A Levels to Uni(17 Posts)
Choices do matter though because there can be good courses closed down to students who make less informed choices than their peers. Doing one language is a mistake for linguists because if you want to do joint honours one language will have to be ab ignitio. Some courses do require recommended A levels and you are at a disadvantage if you don't have the right combination because others will. For example LSE wants further Maths as well as Maths for their economics course but some economics courses do not require an economics A level. This is why a scattergun approach is not always the best course of action nor is just doing what you enjoy. The best way forward is probably to assess which area of learning she is really best at and would like to study for another 2-6 years, ie A levels and degree. Then she can pick the complimentary subjects. If she gets all A* s then look at Oxford or Cambridge to see what they recommend for any chosen area of study. If they are happy, then others are likely to accept the combination.
My DD was predicted A* across the board and achieved 12 GCSE's this summer - 9 A*'s and 3 A's
She is now in Y12 studying 4 A levels in History, French, Maths and Government & Politics. Also has to study RE .
It is hard for them to choose when they seem to be good at everything but as others have already said it is better if they choose the subjects they enjoy rather than those they feel they have to do. For my DD History and French were first on the list. She wanted to try something different so chose Government and Politics. The rest of the summer was spent deliberating between Maths , Spanish and English Lit before she finally decided on Maths.
Here's a list that Cambridge doesn't like that much. I think if you stick to the traditional subjects like maths, English Lit, modern languages, history, geography, chemistry, biology or physics, then you won't go too far wrong.
Liberal Arts has been offered (an indeed is the basis of most if not all US degrees for 200 years?). Birmingham offer it, and it seems to be a rebadged and expanded version of their old General Studies.
OK. I shall rephrase it as a "new-to-the-UK thing".
I believe Harvard has been offering a liberal arts education for years.
After doing umptymillion GCSEs, it can sometimes come as a bit of a shock when you get to sixthform - when there are fewer students, who do a narrower set of subjects - to realise that you are not 'allowed' to do certain things. Timetabling (blocking) means that some subject-combinations are out. They will do the obvious (eg sciences together or multiple languages) but more esoteric choices may not fit.
If she can start to pin down one or two definite choices then the rest may slot in by default.
I second what B4G says about going with her interests, not doing what others want her to do, but I know that it can be difficult to prune when they seem to be good at everything. Can you tell from her hobbies or work experience what might be a good route? If she was a mad-keen scientist I think that you would know it by now, so we are probably looking at a BA not a BSc. Have you heard about this new thing they (eg KCL, Exeter) have invented called Liberal Arts. It seems to be the BA equivalent of Natural Sciences.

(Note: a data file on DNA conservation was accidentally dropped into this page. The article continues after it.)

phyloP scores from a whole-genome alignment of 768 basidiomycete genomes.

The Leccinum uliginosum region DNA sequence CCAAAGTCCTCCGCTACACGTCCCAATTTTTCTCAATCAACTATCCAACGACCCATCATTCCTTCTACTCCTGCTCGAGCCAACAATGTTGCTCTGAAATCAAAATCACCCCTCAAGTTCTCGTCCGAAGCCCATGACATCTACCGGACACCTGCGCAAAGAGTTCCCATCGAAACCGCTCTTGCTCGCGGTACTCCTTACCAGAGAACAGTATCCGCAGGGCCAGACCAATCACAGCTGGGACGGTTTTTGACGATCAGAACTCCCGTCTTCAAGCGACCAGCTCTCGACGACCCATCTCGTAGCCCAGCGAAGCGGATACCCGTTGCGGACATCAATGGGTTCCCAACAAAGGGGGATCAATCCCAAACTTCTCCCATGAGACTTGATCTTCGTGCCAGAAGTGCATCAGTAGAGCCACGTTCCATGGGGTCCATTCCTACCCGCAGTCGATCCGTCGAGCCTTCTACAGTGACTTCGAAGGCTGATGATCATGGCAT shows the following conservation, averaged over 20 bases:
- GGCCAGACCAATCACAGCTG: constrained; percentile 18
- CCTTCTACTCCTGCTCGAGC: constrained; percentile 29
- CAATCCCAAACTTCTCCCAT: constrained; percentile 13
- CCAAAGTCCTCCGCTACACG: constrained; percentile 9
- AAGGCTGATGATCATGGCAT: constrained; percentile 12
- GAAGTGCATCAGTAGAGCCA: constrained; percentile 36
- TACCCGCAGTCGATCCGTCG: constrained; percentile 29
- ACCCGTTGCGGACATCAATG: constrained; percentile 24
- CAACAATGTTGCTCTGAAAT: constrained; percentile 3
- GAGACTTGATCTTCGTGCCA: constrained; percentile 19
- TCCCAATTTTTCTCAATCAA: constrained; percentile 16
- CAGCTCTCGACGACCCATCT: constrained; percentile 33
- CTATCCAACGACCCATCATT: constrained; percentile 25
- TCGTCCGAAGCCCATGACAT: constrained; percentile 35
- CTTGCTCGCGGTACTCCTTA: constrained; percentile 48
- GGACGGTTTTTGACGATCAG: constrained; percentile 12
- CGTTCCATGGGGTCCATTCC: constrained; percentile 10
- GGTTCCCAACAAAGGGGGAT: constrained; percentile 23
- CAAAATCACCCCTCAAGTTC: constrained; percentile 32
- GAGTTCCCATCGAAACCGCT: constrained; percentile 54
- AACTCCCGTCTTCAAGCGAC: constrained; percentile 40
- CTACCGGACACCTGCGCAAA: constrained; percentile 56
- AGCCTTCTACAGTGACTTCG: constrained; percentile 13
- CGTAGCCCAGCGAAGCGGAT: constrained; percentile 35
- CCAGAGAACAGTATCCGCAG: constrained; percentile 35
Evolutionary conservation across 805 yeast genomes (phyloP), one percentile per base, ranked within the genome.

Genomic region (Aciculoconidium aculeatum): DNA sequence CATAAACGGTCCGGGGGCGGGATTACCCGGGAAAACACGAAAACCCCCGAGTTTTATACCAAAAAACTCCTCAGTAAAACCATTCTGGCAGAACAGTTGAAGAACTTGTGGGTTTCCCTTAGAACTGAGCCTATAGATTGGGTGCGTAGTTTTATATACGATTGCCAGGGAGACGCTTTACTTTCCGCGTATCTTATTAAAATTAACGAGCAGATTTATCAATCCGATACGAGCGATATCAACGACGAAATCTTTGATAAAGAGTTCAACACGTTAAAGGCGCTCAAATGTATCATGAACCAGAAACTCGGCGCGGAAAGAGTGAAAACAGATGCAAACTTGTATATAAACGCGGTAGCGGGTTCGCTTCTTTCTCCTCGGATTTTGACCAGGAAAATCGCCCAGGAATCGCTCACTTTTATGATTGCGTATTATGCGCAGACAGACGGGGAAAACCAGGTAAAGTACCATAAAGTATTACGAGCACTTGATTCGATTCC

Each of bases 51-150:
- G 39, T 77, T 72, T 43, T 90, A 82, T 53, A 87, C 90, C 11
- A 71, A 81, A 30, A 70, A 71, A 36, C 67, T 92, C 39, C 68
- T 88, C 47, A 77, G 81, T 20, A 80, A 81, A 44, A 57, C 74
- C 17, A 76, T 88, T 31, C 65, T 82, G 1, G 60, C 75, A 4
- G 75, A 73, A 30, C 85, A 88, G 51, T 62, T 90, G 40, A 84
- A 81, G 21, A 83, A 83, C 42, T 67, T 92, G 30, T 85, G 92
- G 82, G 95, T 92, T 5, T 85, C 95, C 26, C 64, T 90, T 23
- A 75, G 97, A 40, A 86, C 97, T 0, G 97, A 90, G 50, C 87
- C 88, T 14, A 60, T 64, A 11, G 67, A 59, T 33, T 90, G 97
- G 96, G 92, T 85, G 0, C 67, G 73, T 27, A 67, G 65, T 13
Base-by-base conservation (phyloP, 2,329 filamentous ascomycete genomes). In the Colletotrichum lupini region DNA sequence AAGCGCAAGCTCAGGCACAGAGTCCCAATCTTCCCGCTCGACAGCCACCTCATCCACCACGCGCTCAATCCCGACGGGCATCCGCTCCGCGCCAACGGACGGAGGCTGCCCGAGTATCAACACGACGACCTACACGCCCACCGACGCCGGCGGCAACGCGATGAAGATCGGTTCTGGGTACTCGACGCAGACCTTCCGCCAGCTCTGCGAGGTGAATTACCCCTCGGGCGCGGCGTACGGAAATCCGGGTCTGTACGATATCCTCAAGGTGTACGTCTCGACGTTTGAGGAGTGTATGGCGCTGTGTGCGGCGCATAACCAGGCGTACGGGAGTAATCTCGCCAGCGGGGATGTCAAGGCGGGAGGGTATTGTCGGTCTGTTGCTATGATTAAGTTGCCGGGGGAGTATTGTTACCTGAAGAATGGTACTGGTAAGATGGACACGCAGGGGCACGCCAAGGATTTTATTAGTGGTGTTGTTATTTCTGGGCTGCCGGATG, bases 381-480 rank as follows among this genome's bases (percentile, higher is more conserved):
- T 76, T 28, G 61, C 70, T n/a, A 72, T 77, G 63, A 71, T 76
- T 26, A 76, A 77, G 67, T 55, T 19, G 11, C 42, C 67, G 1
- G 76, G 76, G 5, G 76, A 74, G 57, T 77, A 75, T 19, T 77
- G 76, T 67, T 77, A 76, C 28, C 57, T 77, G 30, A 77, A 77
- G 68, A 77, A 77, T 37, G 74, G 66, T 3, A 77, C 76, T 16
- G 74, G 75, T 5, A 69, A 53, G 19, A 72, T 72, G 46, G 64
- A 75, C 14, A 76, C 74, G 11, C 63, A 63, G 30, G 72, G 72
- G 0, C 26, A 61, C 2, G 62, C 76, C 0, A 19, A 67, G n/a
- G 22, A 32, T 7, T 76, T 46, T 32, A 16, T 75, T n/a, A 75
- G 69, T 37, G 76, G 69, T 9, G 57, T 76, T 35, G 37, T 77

Thanks for your replies.
Backforgood. Yes, you would think so but apparently not. She's not keen on English.
poetry and Shakespeare specifically but was one of 5 students in the Year group to get a good A* pass.
Anyway, she has a wee bit of time and some exams to think about it properly.
Surely she must have subjects she enjoys more than others ? It's very important to be doing subjects you are keen on, and not ones you think someone else wants you to do, IMO.
If she's very academic (and it sounds like she is), she should choose 'traditional' subjects. Sciences should always be considered in pairs (so, biology with chemistry; physics with maths; chemistry with either physics or biology. Warning, not to attempt physics without maths - it is possible, but so much more difficult without the maths backup). If she is looking to study any science at university, chemistry is pretty much the 'central' science, but biology, chemistry and a language or humanity subject can demonstrate breath and gives interesting talking points at university interviews.
It is difficult if she doesn't want to pinpoint a specific area yet.
Well she needs to have a broad idea of what she would like to do - at least in terms of Science, something creative, humanities, languages, something practical? Clearly if she's more interested in science than anything else, then maths and two sciences should be part if her choices. If she's a linguist then one or two languages plus at least one 'hard' subject (English, history). If neither of the above then at least two serious (google Trinity Cambridge hard and soft subjects - RG facilitating list is just a list of A levels you need to study specific degrees and not that informative if you're not planning a specific subject yet) plus any two more.
My DD hasn't finished her GCSE's yet but has predicted A*s across the board. Hopefully, that does happen. Her teachers are discussing A level options with her Year group and she's hearing about 'soft' A levels and 'preferred' A levels. I do understand that it depends on the course you want to take at Uni and have said this to her but she's getting worried about making the wrong choices in February. She's not sure about what she wants to do in Uni. Any advice?
Well Media Studies at London Met - anything goes, Medicine at Oxford prob maths chem and bio. You need to be more specific!
It depends on the university, and the subject under consideration. Any more info?
Look at the Russell Group "Informed Choices" website but read it as a guideline, not the eleventh commandment.
When universities are looking at applications are there any preferred A levels?
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